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Latest Federal Circuit Court Cases, 8/7/18

August 7, 2018



JTEKT Corporation v. GKN Automotive Ltd., Appeal No. 2017-1828 (Fed. Cir. Aug. 3, 2018)

The Federal Circuit dismissed an appeal from an inter partes review, holding that, although JTEKT Corporation had the right to file an inter partes review, it lacked standing to appeal its loss during the IPR proceeding.

JTEKT initially petitioned for IPR of the patentability of one of GKN’s patents.  Of the seven claims challenged, patent owner GKN disclaimed three claims; two were held to be obvious over the prior art; and two were not shown as obvious over the prior art.  JTEKT appealed the finding that the two claims were held not obvious.

Under the IPR statute, any person or entity may institute an IPR proceeding—petitioners need not have Article III standing.  Though the IPR statute provides that an unsuccessful petitioner may appeal an adverse final written decision, the Federal Circuit has held that “the statute cannot be read to dispense the Article III injury-in-fact requirement for appeal to this Court,” and the injury must be concrete and particularized.

To establish the requisite injury in an IPR appeal, the appellant must demonstrate that “it is engaged or will likely engage ‘in an activity that would give rise to a possible infringement suit.’”  If the PTAB record does not establish standing, the appellant has the burden of establishing standing by supplementing the record with affidavits or other evidence.

Here, that JTEKT has no product on the market does not preclude standing.  But “where the party relies on potential infringement liability as a basis for injury in fact, . . . it must establish that it has concrete plans for future activity that creates a substantial risk of future infringement or likely cause the patentee to assert a claim of infringement.” Ultimately, the Federal Circuit found that JTEKT lacked standing because its evidence was insufficient to establish that its products in development were at risk for infringement or likely to lead to charges of infringement.

Opinion can be found here.


SAP America, Inc. v. InvestPic, LLC, Appeal No. 2017-2081 (Fed. Cir. Aug. 2, 2018)

The Federal Circuit modified the original May 15, 2018 opinion following a petition for rehearing filed by InvestPic, LLC.  A summary of the May 15, 2018 opinion can be found here.  As with the original opinion, the Federal Circuit affirmed the judgment of invalidity based on subject matter ineligibility.  The difference between the original and the reissued opinion is that the Federal Circuit considered the claims as they emerged from reexamination in the reissued opinion and found that the reexamination changes did not add anything to the non-abstract elements of the claims.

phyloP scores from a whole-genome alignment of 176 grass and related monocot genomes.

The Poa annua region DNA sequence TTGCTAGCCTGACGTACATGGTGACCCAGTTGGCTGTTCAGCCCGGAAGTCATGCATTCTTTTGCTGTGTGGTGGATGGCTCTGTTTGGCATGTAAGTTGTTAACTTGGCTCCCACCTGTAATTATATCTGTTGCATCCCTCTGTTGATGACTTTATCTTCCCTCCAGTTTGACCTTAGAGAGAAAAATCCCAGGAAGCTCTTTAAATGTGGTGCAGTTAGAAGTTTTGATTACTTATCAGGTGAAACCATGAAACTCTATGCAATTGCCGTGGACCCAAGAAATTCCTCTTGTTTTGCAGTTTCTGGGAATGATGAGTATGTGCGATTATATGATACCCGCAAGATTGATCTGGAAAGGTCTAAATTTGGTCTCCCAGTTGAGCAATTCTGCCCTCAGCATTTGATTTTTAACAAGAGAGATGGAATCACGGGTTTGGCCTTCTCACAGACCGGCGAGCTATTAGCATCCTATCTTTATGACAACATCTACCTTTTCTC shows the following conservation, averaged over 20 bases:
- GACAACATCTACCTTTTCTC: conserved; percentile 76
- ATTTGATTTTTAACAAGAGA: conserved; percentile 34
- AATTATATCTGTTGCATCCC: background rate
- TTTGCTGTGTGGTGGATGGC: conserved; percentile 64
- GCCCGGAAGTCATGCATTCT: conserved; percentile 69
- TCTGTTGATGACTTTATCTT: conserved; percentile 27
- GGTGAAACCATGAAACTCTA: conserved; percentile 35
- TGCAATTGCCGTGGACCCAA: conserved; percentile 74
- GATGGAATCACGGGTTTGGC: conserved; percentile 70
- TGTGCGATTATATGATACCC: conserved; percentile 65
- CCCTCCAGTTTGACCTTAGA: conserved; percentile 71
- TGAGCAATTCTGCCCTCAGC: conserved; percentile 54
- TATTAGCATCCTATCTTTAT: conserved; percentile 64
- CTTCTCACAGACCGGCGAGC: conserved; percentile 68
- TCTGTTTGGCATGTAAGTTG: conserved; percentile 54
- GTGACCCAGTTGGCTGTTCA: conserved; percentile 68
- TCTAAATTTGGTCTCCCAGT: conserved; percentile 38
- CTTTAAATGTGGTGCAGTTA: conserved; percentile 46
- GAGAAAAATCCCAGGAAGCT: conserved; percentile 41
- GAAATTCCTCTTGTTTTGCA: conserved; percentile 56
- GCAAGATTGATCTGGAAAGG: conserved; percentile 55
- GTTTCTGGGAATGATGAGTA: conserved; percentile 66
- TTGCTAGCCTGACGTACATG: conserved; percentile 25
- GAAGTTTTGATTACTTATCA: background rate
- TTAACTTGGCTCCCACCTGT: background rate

Opinion can be found here.

Advantek Marketing, Inc. v. Shanghai Walk-Long Tools Co., Ltd., Appeal No. 2017-1314 (Fed. Cir. Aug. 1, 2018)

In an appeal from a district court’s grant of judgment on the pleadings, the Federal Circuit reversed. The Court addressed the question of whether prosecution history estoppel barred enforcement of a design patent for a portable animal kennel. Design patents cover only the invention as disclosed as an entirety. Therefore, when Advantek submitted two distinct designs during prosecution, the Examiner required a restriction—to which Advantek elected to prosecute the broader structure. The district court held that these patent office proceedings restricted the scope of the claims, and that defendant’s product falls outside of those claims.  The Federal Circuit held that the accused product falls outside of the purported surrender, and prosecution history estoppel does not preclude enforcement.

Opinion can be found here.

Biodelivery Sciences International, Inc. v. Aquestive Therapeutics, Inc., Appeal Nos. 2017-1265, -1266, -1268 (Fed. Cir. July 31, 2018)

In an appeal from three inter partes reviews on the same patent, the Federal Circuit reviewed the Petitioner’s request for remand in accordance with the Supreme Court’s recent decision in SAS Institute, Inc. v. Iancu.  In the underlying IPRs, the PTAB instituted review on only some of the claims and asserted grounds.  The Board found all instituted claims patentable on all instituted grounds.  Both the Patent Owner and the PTO Director argued that the Petitioner waived its right to seek SAS-based relief and its request for remand was untimely.  The Court rejected these arguments, holding that the PTAB decisions were inadequate in light of SAS, and remanded.

Opinion can be found here.

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